“Damn, you’re jumpy,” Curry said, as he hauled in another fish. He removed it from the hook and dropped it in his bucket. “That makes six for me and none for you. What gives? Why aren’t you trying harder?”

“I don’t want to die.”

Curry laughed. “Relax, nothing’s going to happen.”

“Have you forgotten about the bear?”

“Listen, the only bears in this area are black bears and they rarely attack humans.”

“Well, what do we do when it shows up here?”

“If you see a bear, just remain quiet and don’t move. If, for some strange reason, it did decide to attack, just lie still and pretend to be dead. He’ll sniff you and move on.”

“Isn’t that for grizzlies?”

“It works with all bears. Trust me.” Curry’s fishing pole bent in half. He gave it a jerk and began reeling in yet another fish.

Rebecca glanced up at the sun and then down at her wristwatch. It was noon. She opened her mouth to speak, but stopped when she heard a thunderous crash in the bushes off to her right, behind Curry. She watched in horror as Curry turned, fish in one hand, pole in the other, and stood facing a large black bear. The bear reared up on its hind legs. It made a popping sound with its jaw as it glared at Curry.

Rebecca stood slowly to her feet and let her fishing pole slide to the ground. She remained frozen and watched as the bear dropped to all fours and charged right at Curry.

Curry slid to the ground and didn’t move. The fish flopped beside him, still hooked to his line. When the bear reached Curry, it raked at his body with a huge paw and then bit him across the face. Curry let out a weak, muffled cry and blood spurted from a large gash in his neck.

He struck blindly at the bear with arms that moved in labored fashion, but it had no effect. The bear bit into Curry’s left shoulder and jerked its head violently, ripping chunks of flesh from Curry’s body.

Rebecca doubled over and vomited on the rocks. When she looked up, the bear was staring at her. Blood dripped from its snout. It reared up on its hind legs. Rebecca began to back away slowly. The bear dropped to all fours.

Suddenly, a gunshot rang out and echoed through the trees. The bear staggered slightly, but began to charge Rebecca. A second shot rang out and the bear crumbled forward on its face. It tried to stand, but a third bullet smashed through its head and put it down for the final count.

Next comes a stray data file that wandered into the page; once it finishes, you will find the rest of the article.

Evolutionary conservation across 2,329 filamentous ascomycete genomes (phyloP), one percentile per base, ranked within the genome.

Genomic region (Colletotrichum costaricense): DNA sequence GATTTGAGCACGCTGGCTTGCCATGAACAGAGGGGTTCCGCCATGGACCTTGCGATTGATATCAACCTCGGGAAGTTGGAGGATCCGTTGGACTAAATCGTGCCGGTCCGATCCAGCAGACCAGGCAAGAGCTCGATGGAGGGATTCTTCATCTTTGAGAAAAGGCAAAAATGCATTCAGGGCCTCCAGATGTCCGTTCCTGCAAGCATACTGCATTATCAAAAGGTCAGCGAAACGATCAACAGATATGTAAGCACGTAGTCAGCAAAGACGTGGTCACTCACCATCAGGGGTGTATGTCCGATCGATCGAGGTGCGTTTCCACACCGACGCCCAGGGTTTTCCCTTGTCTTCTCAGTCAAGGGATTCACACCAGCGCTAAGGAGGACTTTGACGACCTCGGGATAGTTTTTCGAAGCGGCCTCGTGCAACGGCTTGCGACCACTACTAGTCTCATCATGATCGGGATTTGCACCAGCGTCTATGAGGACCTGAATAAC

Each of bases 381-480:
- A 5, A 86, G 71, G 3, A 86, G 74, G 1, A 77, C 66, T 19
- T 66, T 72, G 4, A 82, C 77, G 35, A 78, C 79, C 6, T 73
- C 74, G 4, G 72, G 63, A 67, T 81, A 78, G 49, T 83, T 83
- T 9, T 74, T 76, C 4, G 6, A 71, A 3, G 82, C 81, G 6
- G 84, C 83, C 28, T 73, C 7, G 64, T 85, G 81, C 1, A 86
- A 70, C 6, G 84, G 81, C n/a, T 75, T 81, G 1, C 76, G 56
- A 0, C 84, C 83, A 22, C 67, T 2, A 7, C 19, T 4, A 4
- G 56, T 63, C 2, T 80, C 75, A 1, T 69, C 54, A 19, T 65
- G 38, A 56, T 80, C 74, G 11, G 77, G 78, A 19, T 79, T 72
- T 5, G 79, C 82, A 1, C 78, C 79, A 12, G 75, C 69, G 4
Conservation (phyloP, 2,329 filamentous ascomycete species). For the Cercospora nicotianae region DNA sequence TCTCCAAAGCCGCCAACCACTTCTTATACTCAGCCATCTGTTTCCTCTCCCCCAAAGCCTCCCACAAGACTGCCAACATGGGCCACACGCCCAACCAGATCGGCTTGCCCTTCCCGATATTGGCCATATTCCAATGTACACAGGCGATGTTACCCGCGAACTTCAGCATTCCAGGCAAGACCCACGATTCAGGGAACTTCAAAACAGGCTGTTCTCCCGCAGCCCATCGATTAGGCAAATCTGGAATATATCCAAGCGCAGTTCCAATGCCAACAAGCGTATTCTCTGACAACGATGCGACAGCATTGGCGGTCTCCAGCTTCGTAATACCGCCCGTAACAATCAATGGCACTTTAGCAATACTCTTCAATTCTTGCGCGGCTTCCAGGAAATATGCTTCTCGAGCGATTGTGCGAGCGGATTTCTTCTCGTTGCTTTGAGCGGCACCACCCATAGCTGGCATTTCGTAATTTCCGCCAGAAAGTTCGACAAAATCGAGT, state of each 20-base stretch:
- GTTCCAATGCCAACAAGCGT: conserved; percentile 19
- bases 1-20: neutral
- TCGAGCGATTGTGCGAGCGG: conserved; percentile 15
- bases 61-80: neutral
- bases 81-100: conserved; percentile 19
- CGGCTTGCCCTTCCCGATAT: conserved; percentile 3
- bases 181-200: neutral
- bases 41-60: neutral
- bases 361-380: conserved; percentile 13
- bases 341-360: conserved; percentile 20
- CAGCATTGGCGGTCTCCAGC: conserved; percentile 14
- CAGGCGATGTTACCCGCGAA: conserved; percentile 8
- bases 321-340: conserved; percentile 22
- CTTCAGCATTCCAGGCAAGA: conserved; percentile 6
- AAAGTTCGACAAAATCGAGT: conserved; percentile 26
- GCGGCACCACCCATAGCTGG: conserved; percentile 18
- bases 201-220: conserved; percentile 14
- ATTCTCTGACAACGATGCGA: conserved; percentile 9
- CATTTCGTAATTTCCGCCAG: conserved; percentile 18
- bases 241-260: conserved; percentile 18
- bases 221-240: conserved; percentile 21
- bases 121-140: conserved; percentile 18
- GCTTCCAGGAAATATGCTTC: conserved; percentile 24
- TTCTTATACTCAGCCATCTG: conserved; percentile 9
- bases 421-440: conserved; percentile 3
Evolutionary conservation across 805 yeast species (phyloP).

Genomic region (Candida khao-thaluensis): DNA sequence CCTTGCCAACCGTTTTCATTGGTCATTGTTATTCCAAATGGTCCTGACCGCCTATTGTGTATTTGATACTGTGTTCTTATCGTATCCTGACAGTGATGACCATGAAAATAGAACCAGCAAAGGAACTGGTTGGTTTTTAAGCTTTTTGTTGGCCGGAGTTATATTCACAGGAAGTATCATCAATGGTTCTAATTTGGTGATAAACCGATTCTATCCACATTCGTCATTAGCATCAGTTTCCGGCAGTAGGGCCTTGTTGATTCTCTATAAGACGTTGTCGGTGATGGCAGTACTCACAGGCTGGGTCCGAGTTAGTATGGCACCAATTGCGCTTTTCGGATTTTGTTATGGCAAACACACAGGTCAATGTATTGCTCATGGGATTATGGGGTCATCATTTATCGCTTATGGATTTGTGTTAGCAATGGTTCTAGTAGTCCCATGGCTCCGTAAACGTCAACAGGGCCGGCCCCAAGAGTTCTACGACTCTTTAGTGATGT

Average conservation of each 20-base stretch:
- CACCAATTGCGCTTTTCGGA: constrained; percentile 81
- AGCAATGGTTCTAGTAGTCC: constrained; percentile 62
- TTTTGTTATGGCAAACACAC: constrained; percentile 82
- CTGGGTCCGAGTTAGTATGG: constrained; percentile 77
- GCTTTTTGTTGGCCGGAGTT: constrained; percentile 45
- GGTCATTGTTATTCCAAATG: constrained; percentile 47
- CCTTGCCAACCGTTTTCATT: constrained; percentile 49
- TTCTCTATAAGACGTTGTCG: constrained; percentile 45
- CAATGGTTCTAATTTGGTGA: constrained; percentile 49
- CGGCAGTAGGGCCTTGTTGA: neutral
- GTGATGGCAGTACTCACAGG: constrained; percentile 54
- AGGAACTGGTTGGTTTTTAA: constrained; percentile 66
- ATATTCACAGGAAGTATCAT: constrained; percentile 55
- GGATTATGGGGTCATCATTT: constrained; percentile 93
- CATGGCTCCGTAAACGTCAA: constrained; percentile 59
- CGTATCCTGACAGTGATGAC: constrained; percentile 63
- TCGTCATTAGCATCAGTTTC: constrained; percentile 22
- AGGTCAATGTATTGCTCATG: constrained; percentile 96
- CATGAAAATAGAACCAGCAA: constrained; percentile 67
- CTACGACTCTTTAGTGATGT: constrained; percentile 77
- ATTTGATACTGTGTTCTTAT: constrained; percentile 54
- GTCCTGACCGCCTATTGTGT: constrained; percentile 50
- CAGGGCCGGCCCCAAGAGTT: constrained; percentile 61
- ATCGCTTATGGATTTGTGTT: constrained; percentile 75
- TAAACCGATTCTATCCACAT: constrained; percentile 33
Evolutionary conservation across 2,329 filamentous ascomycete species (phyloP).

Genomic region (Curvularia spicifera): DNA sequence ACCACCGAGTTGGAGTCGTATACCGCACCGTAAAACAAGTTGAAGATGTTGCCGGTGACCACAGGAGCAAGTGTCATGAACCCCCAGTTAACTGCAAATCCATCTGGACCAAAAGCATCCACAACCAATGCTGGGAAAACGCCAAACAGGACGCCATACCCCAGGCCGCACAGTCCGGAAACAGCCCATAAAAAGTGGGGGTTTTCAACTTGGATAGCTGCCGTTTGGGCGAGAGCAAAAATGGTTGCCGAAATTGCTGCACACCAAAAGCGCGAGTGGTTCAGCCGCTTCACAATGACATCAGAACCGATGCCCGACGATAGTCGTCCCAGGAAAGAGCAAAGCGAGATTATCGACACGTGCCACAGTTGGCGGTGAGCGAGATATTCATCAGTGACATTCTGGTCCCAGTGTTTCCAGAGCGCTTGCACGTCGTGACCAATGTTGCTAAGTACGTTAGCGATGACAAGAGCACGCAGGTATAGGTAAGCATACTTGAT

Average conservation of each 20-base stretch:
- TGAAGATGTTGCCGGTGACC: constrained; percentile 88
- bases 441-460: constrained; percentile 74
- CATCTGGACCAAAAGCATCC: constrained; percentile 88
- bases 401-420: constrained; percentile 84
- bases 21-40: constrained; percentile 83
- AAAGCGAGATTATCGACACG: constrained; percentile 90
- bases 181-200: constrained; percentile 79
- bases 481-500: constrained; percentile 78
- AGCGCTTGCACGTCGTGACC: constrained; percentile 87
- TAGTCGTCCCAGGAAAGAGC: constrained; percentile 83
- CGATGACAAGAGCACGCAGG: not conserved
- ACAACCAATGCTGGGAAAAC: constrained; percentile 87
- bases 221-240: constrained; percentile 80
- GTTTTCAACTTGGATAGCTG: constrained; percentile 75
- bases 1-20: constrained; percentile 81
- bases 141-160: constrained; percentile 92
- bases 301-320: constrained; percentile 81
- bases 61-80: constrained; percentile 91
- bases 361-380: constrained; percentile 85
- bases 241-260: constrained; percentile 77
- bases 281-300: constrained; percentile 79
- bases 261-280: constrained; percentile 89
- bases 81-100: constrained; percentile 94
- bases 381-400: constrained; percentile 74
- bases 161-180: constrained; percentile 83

Rebecca turned and her grateful eyes fell on Bill Westman’s tall, muscular frame. He slung his rifle over his shoulder and sauntered over to her. She threw herself into his open arms and he squeezed her tight.

“How’d you know?” Rebecca’s voice was muffled against his chest.

“Lucky guess.”

Rebecca pushed back and stared up into Bill’s dark eyes. “No, really?”

“Over the past six months that bear’s killed two people and attacked a half dozen others.”

“But how’d you know it would be here at noon?”

“That’s his routine. I’ve been studying him ever since you told me you wanted out.”

“This was brilliant!”

“Why, thank you, ma’am.”

Rebecca looked back at Curry’s mangled body. She shivered. “That’s the grossest thing I’ve ever seen.”

Bill nodded and rubbed her back.

Rebecca was thoughtful for a moment and then cocked her head. “How’d you know it wouldn’t attack me?”

Bill smiled. “You weren’t wearing clothes soaked in fish juice. Besides, I was watching from the trees. Had that bear even spit in your direction I would’ve dropped him on his ass.”

Rebecca sighed. “What do we do now?”

“Stick to the plan. We’ll call the forest rangers and report the accident. You’ll collect the insurance money and — ”

“I’ll fall in love with the man who slew my husband’s killer and saved my life.”

Bill nodded. “And we’ll live happily and richly ever after.”

Copyright © 2007 by B J Bourg